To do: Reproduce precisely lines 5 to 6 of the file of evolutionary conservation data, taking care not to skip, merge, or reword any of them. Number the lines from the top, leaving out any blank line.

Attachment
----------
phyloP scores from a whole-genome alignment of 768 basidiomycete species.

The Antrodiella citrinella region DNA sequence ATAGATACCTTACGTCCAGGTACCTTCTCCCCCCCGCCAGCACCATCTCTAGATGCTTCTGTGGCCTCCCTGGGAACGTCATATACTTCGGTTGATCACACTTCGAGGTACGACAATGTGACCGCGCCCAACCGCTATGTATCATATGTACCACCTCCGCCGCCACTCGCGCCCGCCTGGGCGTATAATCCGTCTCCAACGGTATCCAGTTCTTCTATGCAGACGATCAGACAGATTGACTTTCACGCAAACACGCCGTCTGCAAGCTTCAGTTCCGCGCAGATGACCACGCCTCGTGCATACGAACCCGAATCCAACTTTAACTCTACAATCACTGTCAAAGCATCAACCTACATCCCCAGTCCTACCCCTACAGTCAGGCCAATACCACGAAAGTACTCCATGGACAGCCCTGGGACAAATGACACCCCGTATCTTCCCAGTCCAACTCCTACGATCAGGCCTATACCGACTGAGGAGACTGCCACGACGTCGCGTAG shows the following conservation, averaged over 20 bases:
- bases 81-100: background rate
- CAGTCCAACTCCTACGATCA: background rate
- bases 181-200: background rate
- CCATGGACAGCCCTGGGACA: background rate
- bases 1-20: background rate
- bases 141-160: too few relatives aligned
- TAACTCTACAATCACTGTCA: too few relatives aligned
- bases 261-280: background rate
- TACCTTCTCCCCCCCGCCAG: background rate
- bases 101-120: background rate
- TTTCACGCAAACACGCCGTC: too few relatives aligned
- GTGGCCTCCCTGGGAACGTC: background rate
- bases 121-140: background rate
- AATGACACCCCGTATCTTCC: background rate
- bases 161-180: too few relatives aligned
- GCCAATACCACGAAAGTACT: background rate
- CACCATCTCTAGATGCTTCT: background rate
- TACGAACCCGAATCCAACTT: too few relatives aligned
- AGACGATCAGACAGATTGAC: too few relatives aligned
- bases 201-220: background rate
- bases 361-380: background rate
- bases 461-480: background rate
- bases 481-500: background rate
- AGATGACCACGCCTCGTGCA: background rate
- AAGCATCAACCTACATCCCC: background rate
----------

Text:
- bases 181-200: background rate
- CCATGGACAGCCCTGGGACA: background rate